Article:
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The Surprising Power of Nostalgia

By Dr. Tasha Eurich – Organizational Psychologist and Speaker on Leadership & Teamwork

Leadership keynote Tasha Eurich The Sweeney Agency Speakers Bureau

After a long, scary, and stressful year, let’s take a moment to celebrate that 2020 is finally coming to an end. I’ve been truly inspired by members of our community who have shared your stories and your struggles—and how you’ve found opportunities for growth and renewal against the backdrop of a once-in-a-century pandemic.

And while we’ve blessedly reached the beginning of the end, we have one remaining 2020 hurdle to clear: the holidays. Though we’re used to packing our calendars with parties and gatherings, this year will be more low-key, even a bit lonely. (Example: last week, I celebrated my 40th birthday, not with a fabulous party in the company of my favorite people, but by watching TV in my pajamas!).

How, then, can we protect our well-being during this most unusual holiday season? In addition to setting and enforcing boundaries, as I recently shared with CNN’s Susan Hendricks, I have one more tip that’s best explained through a quick story.

Five years ago, right around the time I’d started working on Insight, I was getting ready to attend a holiday party hosted by an old high school friend. To put it mildly, I hadn’t had the best day.

After spending the week struggling with a few central sections of my book, I’d finally cobbled a few thoughts together. Still worried they weren’t working, I sent them to a friend who works in publishing. About an hour before the party started, I received his feedback—he was even less impressed than I thought he would be.

Slamming my laptop shut, I said out loud to no one, “To hell with it. If I go to this party, at least I can forget about my stupid book for a few hours.”

As I arrived at the warm, cozy restaurant, I was elated to see many familiar faces I had not seen in years. (For context, my high school experience was an uncommonly positive one—luckily, you didn’t get stuffed in lockers for loving school or theater, otherwise I would have really been in trouble). This group of old friends spent the evening reminiscing about our favorite high school memories.

When I returned home, a dull, sweet pang of nostalgia washed over me. Things were so easy back then, I wistfully recalled. But at the same time, I noticed a sense of perspective on my writing struggles. My high school self never shrank in the face of a challenge. Why would my current self be any different? I drifted off that night with a feeling of peaceful resolve, and slept better than I had in a long time.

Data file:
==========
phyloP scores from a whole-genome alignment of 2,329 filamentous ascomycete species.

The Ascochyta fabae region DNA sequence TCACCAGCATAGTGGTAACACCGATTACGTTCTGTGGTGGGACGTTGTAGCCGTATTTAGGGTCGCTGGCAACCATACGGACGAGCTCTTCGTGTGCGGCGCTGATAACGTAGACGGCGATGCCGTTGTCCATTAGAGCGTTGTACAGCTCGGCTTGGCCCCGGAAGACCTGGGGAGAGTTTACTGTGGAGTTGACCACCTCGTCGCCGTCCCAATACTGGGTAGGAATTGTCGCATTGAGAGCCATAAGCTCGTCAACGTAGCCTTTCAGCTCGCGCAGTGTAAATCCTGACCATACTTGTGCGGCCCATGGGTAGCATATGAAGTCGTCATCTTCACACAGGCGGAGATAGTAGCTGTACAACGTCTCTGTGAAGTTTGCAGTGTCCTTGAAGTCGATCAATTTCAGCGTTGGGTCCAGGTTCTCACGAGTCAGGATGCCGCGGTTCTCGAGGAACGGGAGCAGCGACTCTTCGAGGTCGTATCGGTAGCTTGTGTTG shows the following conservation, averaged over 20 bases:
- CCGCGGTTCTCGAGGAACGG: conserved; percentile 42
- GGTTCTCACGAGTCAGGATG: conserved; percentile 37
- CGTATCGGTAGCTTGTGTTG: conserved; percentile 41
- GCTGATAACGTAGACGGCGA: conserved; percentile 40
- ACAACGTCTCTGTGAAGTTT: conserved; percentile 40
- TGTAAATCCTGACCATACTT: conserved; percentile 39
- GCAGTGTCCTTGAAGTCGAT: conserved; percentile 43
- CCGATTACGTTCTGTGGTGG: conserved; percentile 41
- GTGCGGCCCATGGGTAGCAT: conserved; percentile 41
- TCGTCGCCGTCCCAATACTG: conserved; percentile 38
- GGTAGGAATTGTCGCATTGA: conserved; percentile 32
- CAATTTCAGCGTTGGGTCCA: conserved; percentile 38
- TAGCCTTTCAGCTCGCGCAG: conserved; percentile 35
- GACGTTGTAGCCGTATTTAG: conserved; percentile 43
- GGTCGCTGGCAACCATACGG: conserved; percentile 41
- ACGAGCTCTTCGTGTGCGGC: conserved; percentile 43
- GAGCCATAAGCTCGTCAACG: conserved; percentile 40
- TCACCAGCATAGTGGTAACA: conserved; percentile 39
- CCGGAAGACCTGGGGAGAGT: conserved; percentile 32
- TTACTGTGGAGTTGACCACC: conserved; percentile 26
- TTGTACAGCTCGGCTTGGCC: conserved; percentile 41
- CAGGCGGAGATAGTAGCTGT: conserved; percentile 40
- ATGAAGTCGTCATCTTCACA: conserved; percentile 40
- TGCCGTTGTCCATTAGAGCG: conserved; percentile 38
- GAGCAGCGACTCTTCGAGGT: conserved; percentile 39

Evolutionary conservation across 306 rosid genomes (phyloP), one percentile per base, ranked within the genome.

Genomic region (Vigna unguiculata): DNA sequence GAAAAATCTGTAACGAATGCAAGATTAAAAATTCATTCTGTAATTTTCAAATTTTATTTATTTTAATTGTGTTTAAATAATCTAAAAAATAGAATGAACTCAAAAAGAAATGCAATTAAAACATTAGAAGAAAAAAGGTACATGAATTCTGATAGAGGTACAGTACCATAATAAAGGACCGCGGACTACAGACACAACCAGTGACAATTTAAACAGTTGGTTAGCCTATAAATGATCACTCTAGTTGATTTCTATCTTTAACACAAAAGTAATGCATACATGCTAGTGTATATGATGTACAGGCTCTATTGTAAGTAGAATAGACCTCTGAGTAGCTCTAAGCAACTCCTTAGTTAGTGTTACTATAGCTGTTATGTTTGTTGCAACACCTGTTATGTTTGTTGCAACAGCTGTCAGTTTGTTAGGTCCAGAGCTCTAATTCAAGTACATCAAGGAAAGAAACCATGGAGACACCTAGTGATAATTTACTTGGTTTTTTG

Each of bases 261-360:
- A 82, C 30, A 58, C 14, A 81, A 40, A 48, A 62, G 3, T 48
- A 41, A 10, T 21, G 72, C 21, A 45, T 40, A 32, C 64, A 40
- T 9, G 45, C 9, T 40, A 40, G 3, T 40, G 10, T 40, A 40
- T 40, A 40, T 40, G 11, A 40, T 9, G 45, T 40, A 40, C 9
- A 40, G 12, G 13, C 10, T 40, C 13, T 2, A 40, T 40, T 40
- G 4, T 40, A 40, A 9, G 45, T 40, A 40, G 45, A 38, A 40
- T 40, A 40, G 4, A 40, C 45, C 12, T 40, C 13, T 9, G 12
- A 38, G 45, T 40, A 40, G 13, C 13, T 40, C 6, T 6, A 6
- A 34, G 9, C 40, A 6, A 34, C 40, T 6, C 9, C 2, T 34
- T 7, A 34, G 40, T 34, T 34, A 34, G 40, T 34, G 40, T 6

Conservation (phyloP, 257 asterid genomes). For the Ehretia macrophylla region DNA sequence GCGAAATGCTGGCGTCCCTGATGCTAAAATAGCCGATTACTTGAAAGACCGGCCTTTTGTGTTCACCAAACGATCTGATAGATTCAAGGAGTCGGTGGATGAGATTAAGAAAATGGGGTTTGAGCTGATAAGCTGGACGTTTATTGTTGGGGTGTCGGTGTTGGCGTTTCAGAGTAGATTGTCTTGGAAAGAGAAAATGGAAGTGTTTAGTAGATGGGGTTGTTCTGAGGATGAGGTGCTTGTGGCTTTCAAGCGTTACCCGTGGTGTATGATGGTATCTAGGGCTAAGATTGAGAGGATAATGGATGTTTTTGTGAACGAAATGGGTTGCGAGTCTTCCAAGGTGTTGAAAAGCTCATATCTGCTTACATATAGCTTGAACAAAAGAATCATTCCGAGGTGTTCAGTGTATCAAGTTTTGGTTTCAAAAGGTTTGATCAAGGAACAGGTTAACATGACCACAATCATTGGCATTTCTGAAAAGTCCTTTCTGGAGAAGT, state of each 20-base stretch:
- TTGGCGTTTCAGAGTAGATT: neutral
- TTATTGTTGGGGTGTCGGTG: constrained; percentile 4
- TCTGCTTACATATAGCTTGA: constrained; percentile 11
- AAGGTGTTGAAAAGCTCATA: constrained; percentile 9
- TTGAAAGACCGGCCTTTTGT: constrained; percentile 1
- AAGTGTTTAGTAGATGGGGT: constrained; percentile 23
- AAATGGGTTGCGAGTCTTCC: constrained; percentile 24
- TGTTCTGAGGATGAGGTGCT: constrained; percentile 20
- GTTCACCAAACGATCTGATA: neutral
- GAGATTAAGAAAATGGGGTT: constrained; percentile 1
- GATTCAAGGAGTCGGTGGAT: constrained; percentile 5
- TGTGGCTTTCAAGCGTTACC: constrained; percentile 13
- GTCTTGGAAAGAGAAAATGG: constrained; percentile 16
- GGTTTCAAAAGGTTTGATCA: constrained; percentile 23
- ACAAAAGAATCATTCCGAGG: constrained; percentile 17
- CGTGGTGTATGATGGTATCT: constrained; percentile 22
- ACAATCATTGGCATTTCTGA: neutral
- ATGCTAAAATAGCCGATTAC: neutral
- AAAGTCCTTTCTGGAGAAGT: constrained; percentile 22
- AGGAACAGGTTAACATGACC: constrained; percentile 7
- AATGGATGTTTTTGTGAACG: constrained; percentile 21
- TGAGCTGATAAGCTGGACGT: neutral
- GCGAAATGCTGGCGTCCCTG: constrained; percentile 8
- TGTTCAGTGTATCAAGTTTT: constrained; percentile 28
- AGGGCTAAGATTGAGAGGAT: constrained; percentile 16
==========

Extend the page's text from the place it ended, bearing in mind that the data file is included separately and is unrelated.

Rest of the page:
The next morning, I dragged myself out of bed and, coffee in hand, padded to my office. I felt the same sensation of dread that I’d felt most mornings that week. I will figure this out, I kept repeating to myself.

And just as I was about to fall into another pit of despair, something clicked. Suddenly, I saw the material in a new way that made much, much more sense. By the day’s end, I sent my revisions to my friend to review, and to my utter relief, he loved them.

Reminiscing at that holiday party hadn’t just made me happier—it kept my anxiety at bay and inspired me to tackle a challenge anew.

As it turns out, nostalgia is a powerful tool to beat loneliness, boredom, and existential anxiety (i.e., the 2020 trifecta). Research shows that it also helps us be more optimistic about the future. In one study, when people recalled nostalgic events, they used more optimistic words than they did when remembering ordinary events. What’s more, when we relive positive memories with others, this “collective nostalgia” brings us even closer together.

So this year, especially if you’re not able to be with your loved ones, take some time to relive your best memories of holidays past. Nostalgia gives us meaning. It reminds us of our roots. It gives us hope for a brighter future.

As Queen Elizabeth movingly reminded us back in April, “We should take comfort that…better days will return. We will be with our friends again; we will be with our families again; we will meet again.”


    About Dr. Tasha Eurich

    Tasha Eurich is an organizational psychologist, researcher, and New York Times best-selling author. She’s built a reputation as a fresh, modern voice in the business world by pairing her scientific grounding in human behavior with a pragmatic approach to overcoming challenges. Over her 15-plus-year career, she’s helped thousands of professionals — from Fortune 500 executives to early stage entrepreneurs — improve their self-awareness and success.

    To Learn more about Dr. Tasha Eurich contact [email protected]

    Derek Sweeney is the Director of Speaker Ideas at The Sweeney Agency. www.thesweeneyagency.com. For 15 years Derek has been helping clients find the right Speakers for their events. Derek can be reached at 1-866-727-7555 or [email protected]